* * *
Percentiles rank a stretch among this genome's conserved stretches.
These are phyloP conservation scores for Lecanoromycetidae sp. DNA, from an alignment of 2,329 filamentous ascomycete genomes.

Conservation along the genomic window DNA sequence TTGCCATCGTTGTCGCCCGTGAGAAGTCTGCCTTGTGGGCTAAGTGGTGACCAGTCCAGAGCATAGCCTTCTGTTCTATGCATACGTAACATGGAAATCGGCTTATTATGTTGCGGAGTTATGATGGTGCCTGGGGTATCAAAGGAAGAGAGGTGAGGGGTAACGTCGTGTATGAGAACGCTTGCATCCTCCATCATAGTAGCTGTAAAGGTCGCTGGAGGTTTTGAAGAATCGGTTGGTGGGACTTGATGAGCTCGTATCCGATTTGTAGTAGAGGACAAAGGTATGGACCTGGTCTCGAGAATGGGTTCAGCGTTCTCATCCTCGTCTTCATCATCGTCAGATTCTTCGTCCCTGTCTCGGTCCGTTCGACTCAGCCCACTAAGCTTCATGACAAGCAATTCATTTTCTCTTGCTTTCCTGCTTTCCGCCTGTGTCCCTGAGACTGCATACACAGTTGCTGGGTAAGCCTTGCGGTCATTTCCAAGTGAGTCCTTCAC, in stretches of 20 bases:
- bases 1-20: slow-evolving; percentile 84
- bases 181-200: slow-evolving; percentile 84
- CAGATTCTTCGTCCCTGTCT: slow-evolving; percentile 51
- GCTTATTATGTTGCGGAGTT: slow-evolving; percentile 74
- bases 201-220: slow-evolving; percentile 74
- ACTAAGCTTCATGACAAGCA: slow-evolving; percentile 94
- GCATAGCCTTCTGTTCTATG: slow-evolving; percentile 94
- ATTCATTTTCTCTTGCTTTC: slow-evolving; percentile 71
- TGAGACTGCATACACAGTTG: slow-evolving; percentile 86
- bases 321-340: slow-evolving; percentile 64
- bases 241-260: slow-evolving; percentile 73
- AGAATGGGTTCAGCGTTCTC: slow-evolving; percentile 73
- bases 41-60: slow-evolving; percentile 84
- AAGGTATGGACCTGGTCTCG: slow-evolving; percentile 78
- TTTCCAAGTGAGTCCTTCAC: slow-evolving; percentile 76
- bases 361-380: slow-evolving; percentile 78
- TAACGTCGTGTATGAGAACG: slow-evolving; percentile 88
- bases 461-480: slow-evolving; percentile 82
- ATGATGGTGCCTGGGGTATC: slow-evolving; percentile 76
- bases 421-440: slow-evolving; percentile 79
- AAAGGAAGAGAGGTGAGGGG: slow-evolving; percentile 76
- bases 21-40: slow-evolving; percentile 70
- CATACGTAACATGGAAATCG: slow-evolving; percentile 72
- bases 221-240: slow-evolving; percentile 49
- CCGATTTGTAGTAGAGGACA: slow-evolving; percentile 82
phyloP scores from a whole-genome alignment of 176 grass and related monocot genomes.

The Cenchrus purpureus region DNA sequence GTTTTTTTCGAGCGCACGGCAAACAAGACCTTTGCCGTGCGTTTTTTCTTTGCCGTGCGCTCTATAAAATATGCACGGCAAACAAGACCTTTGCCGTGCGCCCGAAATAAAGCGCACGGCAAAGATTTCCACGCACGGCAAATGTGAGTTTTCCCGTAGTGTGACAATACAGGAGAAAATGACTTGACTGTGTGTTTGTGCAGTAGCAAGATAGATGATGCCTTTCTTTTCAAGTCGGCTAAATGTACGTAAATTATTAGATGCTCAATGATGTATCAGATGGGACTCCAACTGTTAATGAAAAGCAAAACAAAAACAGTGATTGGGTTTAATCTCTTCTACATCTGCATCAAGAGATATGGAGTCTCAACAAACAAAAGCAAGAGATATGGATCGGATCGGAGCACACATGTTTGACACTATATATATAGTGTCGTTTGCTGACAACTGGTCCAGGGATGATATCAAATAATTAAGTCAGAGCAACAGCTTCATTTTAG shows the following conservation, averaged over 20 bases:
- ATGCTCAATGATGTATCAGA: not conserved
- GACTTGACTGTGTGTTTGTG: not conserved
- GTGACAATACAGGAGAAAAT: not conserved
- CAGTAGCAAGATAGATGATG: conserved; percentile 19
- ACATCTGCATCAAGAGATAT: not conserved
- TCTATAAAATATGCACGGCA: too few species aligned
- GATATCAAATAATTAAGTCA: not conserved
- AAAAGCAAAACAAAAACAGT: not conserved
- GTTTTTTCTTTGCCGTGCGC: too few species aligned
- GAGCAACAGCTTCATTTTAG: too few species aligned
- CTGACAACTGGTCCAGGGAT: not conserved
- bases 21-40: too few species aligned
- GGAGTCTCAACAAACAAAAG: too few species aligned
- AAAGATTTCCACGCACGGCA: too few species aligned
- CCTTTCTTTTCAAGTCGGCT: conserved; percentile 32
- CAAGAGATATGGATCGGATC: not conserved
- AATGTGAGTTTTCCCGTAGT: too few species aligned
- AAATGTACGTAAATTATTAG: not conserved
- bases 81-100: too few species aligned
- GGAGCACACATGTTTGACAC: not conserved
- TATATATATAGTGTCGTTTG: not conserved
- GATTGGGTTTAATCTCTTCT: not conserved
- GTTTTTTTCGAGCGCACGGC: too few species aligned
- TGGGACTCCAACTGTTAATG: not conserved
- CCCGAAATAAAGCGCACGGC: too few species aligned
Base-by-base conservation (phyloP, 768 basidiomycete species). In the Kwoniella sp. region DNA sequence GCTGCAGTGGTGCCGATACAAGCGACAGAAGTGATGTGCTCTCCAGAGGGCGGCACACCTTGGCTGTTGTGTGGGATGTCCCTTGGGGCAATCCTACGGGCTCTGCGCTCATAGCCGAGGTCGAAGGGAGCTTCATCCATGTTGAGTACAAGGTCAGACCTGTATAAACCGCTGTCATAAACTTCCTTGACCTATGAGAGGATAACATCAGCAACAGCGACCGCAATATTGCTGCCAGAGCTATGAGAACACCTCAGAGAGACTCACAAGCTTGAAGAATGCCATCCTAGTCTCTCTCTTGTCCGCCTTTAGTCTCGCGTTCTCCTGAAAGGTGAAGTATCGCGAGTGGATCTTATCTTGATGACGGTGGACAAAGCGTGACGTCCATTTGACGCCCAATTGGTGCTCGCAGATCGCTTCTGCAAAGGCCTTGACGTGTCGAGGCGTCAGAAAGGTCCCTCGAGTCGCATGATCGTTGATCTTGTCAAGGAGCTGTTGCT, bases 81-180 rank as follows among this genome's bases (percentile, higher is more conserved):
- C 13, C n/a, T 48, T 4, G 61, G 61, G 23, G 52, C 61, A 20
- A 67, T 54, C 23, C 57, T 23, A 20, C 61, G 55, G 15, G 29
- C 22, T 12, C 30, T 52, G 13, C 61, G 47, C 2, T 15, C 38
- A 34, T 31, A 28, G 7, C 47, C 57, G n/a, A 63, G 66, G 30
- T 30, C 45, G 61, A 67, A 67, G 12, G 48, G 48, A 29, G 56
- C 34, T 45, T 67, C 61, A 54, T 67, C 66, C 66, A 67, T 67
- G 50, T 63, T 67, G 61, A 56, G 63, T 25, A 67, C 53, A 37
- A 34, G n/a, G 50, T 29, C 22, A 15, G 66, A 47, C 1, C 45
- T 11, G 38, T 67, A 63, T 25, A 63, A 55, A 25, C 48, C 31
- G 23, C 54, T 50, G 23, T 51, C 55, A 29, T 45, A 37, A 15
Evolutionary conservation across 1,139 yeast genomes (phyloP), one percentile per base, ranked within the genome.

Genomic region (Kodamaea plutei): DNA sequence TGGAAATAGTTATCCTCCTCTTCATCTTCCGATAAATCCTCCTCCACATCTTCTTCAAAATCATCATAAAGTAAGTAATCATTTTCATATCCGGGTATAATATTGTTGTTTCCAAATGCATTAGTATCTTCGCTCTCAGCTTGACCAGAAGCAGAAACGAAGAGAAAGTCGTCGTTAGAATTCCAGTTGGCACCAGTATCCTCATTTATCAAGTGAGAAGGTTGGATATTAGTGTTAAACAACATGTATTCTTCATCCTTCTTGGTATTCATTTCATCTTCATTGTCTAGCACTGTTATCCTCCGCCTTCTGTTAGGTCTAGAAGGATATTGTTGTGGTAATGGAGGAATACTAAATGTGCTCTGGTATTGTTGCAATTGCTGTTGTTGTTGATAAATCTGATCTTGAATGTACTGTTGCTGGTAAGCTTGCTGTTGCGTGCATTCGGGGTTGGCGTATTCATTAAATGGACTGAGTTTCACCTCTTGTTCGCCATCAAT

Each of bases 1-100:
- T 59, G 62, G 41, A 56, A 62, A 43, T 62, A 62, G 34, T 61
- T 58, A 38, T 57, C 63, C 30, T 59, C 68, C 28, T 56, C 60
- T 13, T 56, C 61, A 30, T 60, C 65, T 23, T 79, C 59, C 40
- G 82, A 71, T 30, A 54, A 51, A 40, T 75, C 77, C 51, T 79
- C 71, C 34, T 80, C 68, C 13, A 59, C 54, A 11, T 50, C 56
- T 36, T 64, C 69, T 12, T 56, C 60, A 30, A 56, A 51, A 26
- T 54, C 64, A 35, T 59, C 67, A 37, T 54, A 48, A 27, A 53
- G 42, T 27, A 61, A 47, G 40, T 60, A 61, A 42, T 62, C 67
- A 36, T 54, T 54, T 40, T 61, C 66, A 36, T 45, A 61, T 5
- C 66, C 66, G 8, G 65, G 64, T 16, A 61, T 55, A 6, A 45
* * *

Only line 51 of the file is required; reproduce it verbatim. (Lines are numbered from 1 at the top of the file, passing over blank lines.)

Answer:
- TATATATATAGTGTCGTTTG: not conserved